An African American woman filed a federal lawsuit against a recently desegregated Mississippi school district last week, claiming a white student was named salutatorian of their graduating class despite having a lower grade-point average.
The lawsuit comes weeks before a trial involving the same school district in which a black student alleges she was named “co-valedictorian” with a white student, even though the white student had a lower grade-point average.
In 2017, Mississippi’s Cleveland School District desegregated after a federal judge found it was operating an illegal dual system for black and white children. A new school, Cleveland Central High, opened after two other schools — one on the historically white side of town, one on the historically black side of town — combined.
In May, school officials told Olecia James, a black senior at the new high school, that her weighted grade-point average would be lowered after she lost “quality points” earned in courses taken at the historically black school, according to a federal suit filed in Mississippi’s Northern District.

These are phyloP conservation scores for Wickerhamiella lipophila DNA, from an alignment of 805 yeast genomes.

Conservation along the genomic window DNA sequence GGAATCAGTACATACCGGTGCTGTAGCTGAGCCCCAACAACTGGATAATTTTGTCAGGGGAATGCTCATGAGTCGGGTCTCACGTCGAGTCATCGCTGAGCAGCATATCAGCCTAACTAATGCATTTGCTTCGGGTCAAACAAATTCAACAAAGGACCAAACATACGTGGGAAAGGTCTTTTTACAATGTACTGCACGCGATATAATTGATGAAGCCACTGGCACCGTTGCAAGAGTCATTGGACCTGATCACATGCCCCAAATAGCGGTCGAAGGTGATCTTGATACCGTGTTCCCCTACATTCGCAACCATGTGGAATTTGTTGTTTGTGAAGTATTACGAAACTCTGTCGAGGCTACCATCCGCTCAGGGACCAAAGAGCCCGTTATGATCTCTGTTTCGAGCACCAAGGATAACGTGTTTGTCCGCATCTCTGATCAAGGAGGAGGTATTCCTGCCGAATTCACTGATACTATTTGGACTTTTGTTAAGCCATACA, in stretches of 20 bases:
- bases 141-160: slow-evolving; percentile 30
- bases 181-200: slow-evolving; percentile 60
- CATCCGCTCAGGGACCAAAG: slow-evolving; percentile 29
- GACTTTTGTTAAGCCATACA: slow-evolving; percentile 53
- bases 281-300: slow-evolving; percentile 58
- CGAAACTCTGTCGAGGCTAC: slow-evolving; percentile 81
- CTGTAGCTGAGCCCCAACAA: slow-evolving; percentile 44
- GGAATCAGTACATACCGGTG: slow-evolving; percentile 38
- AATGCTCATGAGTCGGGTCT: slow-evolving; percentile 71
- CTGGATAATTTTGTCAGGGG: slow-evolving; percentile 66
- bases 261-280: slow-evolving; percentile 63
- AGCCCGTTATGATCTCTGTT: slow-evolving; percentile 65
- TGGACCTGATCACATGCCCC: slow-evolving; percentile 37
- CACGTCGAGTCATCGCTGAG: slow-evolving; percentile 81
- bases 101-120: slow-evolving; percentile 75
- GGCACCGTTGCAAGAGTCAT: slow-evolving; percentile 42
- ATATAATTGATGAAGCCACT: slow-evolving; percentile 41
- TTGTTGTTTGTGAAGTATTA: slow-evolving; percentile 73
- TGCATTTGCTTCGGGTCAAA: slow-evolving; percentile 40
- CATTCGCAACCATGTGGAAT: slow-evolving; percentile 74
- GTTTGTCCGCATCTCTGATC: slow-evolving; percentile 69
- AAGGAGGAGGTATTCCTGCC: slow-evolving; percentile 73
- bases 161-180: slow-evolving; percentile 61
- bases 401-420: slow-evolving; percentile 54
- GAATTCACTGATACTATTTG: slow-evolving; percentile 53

The suit alleges the points, awarded for more challenging classes, were taken from students at the historically black school, but not from students at the historically white school.
After James objected, the suit alleges, officials said her “quality point average” of 4.41 would be restored, but still named a white male student with a 4.34 average salutatorian.
James “suffered loss of scholarships” and “humiliation” as a result, according to the suit, which seeks monetary damages, a change in school policy and a declaration that James is salutatorian.
“The defendants . . . in their angst to prevent white flight, named W.M., a white male student, as salutatorian of the inaugural class of Cleveland Central High School in 2018, a position he had not earned, and in doing so, discriminated against Olecia James, a black female who had earned the position,” the suit said.
The school district’s superintendent referred questions to attorneys, who declined to comment.
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SOURCE: The Washington Post, Justin Wm. Moyer